Hundreds of TAFE teachers and tutors will walk off the job for 24 hours following an ongoing dispute over a new pay deal with the Queensland government.
About 800 TAFE Queensland union members from the Queensland Teachers’ Union and Together union will strike on Wednesday, with classes expected to be cancelled across the state.
It comes after TAFE teachers and tutors held a two-hour stop-work meeting on July 30.
The current enterprise agreement expired on June 30.
Negotiations for the new agreement began in March.
QTU president Kevin Bates said progress had been made on claims from the two unions, which share coverage of education staff at TAFE Queensland.
However, “two key issues” remained unresolved, he said.
These were ensuring Queensland salaries were comparable with teachers and tutors interstate and measures to address gender employment inequity.
The Queensland government’s wages policy restricts pay rises in the public sector to 2.5 per cent a year, however, the QTU has previously sought an increase of 4.5 per cent.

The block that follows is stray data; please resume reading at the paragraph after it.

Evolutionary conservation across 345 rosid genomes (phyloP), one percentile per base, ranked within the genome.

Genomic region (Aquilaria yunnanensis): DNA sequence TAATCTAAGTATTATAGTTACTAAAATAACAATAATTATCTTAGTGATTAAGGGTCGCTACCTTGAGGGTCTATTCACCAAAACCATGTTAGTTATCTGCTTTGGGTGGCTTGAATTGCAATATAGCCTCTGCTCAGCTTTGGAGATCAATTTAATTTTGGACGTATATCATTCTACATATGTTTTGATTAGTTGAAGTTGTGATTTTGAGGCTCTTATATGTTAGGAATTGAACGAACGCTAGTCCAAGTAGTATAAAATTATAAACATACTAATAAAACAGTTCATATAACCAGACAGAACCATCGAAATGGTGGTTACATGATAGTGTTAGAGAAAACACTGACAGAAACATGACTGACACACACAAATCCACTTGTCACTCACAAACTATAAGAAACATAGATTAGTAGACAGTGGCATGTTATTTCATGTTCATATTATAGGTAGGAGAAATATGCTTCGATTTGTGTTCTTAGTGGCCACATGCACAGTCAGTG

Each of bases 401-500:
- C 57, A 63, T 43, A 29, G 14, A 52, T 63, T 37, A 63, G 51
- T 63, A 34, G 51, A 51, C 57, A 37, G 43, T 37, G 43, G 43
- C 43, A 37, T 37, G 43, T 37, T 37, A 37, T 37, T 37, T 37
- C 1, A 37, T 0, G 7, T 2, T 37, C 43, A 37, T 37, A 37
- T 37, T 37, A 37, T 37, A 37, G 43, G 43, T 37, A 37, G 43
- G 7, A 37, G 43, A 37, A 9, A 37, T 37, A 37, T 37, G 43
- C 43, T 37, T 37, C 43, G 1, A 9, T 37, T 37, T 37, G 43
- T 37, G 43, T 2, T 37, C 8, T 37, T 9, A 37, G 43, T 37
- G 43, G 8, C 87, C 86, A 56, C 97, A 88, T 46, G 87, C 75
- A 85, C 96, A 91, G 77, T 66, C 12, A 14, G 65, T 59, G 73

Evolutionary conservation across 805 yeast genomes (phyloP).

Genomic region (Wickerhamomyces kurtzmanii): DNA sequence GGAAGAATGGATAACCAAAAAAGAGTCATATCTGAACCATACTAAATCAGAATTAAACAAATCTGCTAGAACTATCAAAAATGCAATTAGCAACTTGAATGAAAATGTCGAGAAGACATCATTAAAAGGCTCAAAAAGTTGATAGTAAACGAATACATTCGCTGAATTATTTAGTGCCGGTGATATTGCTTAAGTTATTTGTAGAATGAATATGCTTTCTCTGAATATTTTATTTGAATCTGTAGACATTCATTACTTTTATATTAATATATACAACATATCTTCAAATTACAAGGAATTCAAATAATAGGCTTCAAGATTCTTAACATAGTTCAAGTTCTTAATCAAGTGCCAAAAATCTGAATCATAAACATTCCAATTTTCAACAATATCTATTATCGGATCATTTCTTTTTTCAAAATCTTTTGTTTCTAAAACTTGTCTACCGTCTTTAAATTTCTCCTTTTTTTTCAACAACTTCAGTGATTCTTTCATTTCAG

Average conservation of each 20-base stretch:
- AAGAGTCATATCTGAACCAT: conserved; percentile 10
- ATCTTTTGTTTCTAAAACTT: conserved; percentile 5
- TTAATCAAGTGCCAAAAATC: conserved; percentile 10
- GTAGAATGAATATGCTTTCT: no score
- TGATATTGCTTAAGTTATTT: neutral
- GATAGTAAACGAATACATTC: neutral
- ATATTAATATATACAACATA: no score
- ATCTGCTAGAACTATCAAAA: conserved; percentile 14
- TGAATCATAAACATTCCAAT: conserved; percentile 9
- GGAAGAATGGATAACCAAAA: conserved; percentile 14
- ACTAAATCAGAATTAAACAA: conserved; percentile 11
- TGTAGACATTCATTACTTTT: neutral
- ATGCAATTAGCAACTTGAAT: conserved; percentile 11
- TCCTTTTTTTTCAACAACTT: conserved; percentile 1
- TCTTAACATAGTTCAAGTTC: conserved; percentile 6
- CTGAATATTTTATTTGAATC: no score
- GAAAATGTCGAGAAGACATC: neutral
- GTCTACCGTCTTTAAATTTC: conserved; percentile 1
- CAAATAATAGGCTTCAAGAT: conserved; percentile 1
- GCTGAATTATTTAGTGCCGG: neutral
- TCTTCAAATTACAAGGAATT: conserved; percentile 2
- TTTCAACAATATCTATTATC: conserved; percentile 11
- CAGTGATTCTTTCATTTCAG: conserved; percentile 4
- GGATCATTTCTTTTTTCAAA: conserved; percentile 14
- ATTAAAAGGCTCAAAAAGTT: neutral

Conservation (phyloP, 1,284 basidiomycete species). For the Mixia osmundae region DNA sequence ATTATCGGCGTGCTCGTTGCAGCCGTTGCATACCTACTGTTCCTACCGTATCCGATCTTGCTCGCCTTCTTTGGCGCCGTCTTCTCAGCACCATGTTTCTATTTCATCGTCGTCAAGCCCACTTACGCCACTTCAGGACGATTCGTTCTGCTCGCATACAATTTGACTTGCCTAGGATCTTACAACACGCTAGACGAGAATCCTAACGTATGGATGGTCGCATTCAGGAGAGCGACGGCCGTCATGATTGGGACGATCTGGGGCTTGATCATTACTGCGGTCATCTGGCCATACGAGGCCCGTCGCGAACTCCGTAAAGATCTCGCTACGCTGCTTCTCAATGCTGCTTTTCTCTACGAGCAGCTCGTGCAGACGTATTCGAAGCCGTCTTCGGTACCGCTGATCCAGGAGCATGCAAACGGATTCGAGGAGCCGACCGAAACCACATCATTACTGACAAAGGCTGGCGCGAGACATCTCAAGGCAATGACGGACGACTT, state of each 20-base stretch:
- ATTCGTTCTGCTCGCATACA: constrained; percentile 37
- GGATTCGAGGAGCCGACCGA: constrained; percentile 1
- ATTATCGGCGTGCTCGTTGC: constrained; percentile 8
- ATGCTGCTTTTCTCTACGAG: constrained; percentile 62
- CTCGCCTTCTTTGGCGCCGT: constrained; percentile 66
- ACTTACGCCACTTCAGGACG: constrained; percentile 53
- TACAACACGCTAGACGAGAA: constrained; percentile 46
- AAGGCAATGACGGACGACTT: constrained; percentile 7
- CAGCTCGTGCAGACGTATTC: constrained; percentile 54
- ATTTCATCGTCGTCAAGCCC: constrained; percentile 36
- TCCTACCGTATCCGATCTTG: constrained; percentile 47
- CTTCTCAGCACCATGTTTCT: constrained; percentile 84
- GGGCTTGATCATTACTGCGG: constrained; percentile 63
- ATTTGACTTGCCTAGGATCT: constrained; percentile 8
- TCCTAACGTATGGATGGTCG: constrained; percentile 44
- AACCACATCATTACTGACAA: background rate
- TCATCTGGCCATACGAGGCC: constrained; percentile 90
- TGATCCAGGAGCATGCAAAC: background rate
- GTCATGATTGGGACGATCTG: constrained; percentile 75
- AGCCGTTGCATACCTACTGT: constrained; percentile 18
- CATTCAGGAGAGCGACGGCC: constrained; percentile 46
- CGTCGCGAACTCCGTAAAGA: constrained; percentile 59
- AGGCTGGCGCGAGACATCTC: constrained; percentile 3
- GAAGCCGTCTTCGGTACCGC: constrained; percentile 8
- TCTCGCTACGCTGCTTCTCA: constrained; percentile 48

Mr Bates said the salary of TAFE tutors in Queensland was among the lowest in the country.
He said: “2.5 per cent does not deliver a change in our relative position with the other states and territories – it means it needs to be more than that.”
Salaries for Queensland tutors ranged from $52,000 to $60,000, while pay packets in most other states started at $61,000 and went as high as $76,000, Mr Bates said.
“TAFE teacher salaries in Queensland remain under $100,000 while interstate colleagues extend up to a maximum of $145,000 in Tasmania, $120,000 in New South Wales and $113,000 in Victoria,” he said.
Mr Bates said women were also over-represented in “precarious” and part-time employment, which had a career-long impact on their earnings and retirement savings.
Almost 71 per cent of casual TAFE Queensland educators were women, while 56.4 per cent were temporary employees.
More than half of permanent TAFE Queensland educators were men.
The QTU is asking for annual progression through the salary scale regardless of hours worked and shared access by both parents to parental leave entitlements.
A spokeswoman for Training Minister Shannon Fentiman declined to comment as negotiations were ongoing.